• Dry Your Baby

Carefully lift your baby out of the water and wrap them in a hooded towel. Ensure to completely dry every skin surface. Handle with care while grooming your baby; use a brush or comb with soft bristles only.

  • Moisturize

Apply a mild moisturizer to help keep delicate skin soft and supple after giving your baby a bath. Opt for a baby-specific product that is free of fragrance and hypoallergenic.


Tips for a Safe and Enjoyable Bathing

Bath time is an enjoyable moment with your baby. However, accidents and unwanted mishaps can happen to you and your child. Here are a few tips and reminders:

  • Never leave the baby alone in the tub when bathing. In case you need to tend to something else, carry your baby with you.
  • Babies are fragile. Maintain a secure hold on your baby throughout the bathing process, supporting their neck and head with one hand.
  • Check the water temperature before placing your baby in the tub. Babies have delicate skin that can easily be burned by hot water.
  • Position the baby bathtub on a stable, secure, and flat surface. You can place it on the shower floor or on a table, whichever is more convenient for you to bathe your baby.
  • Don’t position the baby tub, with your baby in it, directly under the faucet.
  • Conversely, be watchful of the floor you’re standing on while bathing your baby. Be cautious when bathing your baby in the bathroom over tiled flooring, as accidental slippage may happen.
  • Avoid getting soap or water in your baby’s eyes, nose, or mouth. If this happens, rinse the affected area with clean water immediately.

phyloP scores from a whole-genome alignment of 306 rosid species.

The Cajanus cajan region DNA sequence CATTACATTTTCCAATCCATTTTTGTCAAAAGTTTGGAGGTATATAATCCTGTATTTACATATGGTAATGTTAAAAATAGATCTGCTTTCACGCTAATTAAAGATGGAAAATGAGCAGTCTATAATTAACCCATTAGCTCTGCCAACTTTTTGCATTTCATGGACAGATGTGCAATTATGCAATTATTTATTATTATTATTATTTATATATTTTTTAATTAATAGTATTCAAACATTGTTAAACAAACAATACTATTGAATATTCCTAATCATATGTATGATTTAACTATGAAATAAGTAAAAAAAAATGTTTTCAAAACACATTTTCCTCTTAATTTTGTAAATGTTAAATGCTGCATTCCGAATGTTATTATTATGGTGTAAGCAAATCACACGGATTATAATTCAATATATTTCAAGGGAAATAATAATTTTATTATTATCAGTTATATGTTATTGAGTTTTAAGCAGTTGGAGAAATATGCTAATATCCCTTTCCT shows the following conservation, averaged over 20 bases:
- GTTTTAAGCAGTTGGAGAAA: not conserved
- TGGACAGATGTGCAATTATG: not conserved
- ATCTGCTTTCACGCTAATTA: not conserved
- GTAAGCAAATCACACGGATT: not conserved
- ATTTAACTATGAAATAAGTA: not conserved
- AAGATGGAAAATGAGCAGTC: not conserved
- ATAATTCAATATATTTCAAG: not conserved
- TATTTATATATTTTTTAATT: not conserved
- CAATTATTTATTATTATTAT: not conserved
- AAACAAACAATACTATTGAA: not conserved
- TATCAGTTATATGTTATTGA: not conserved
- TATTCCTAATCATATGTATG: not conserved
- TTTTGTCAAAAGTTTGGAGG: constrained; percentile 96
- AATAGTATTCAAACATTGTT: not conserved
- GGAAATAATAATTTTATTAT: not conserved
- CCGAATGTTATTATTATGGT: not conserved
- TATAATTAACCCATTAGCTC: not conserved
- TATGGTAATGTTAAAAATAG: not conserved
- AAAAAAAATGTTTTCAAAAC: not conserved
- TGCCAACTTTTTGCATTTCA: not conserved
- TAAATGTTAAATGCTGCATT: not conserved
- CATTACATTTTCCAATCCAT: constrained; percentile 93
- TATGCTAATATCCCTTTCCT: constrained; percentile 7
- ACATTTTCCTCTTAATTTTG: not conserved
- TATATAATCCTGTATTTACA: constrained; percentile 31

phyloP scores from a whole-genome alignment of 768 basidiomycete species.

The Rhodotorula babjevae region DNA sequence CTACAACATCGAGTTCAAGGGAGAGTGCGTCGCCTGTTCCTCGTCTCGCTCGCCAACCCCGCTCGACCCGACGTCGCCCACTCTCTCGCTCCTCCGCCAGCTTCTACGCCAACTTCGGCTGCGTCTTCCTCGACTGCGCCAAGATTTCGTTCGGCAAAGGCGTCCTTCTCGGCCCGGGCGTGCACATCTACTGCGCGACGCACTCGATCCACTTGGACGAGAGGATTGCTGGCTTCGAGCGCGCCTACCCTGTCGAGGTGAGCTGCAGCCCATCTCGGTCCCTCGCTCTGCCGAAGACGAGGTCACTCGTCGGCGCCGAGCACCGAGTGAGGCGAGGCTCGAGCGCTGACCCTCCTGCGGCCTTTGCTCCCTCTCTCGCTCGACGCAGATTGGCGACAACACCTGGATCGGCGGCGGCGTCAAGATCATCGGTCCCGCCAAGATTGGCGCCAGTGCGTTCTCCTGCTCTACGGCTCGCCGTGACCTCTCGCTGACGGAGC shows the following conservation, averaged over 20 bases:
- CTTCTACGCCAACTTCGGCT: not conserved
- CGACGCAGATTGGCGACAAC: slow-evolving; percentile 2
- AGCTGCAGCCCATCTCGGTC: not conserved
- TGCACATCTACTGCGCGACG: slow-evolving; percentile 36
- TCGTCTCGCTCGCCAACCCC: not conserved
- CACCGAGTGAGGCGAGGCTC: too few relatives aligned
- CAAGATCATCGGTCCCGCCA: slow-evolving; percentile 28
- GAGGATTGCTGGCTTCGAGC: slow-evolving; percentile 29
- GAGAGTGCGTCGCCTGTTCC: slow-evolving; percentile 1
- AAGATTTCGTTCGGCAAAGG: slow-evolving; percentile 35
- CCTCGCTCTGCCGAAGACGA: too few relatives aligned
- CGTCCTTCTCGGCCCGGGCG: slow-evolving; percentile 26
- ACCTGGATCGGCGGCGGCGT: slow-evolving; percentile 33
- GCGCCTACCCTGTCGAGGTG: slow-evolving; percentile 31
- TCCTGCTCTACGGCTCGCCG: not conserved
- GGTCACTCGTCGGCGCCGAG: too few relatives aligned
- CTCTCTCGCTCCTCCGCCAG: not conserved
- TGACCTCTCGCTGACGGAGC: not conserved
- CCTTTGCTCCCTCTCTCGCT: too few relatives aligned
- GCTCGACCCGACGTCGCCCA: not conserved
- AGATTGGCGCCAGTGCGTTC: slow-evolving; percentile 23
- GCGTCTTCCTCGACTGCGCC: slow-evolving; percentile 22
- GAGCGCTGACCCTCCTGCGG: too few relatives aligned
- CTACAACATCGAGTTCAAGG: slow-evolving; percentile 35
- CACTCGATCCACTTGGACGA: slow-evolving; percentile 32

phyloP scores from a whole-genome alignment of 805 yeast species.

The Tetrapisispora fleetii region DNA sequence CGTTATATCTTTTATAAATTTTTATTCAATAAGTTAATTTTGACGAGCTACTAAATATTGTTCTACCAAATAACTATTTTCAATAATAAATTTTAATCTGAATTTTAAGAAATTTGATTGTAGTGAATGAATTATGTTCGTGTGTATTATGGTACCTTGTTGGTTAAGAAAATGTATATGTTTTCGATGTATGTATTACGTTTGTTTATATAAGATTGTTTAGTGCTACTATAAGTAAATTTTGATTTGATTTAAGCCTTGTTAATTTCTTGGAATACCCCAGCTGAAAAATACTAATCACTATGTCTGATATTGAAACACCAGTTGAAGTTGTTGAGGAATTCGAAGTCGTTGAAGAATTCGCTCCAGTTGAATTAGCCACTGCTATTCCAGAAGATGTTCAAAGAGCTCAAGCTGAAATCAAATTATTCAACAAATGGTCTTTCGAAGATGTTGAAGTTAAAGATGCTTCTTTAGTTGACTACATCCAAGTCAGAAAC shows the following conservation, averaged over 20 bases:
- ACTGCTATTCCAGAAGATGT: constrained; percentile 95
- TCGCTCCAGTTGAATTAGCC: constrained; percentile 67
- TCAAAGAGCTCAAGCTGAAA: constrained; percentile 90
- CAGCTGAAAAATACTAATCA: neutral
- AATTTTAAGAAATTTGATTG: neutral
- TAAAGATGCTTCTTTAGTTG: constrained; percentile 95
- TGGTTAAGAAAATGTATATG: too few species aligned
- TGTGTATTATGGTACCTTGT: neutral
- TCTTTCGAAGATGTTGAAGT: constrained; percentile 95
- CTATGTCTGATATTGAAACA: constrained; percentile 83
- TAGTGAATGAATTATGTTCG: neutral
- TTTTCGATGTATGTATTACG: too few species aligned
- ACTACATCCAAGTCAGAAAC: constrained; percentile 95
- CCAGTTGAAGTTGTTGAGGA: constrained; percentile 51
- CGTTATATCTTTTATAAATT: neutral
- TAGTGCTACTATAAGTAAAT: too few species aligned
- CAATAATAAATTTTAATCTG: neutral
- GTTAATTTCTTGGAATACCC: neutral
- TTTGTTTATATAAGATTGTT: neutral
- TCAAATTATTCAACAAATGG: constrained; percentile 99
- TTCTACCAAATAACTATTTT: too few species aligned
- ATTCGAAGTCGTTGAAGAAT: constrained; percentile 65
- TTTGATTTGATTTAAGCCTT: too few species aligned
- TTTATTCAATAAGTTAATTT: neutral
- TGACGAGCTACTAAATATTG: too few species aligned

• Don’t use too much soap, too much lather will do more harm than good.
  • Use tear-free shampoo. There are many baby shampoos commercially available.
  • Clean your baby’s genitals carefully.
  • Dress your baby in comfort once they’re clean and dry.
  • If your baby seems fussy or uncomfortable during the bath, don’t force it. Exert effort to know the reason for the discomfort. You can also try again at a later time when they’re feeling more relaxed and comfortable.

Bath times are supposed to be enjoyable moments for babies. If your baby cries for discomfort, there should be an underlying reason. If you have any doubts about your baby’s discomfort during bath time, don’t hesitate to consult your baby’s pediatrician.

How Often Should You Bathe Your Newborn?

New parents might feel intimidated by the thought of bathing their newborn. They may be unsure of how often and how to bathe, newborns don’t require daily baths since their sensitive skin is still adjusting to life outside the womb.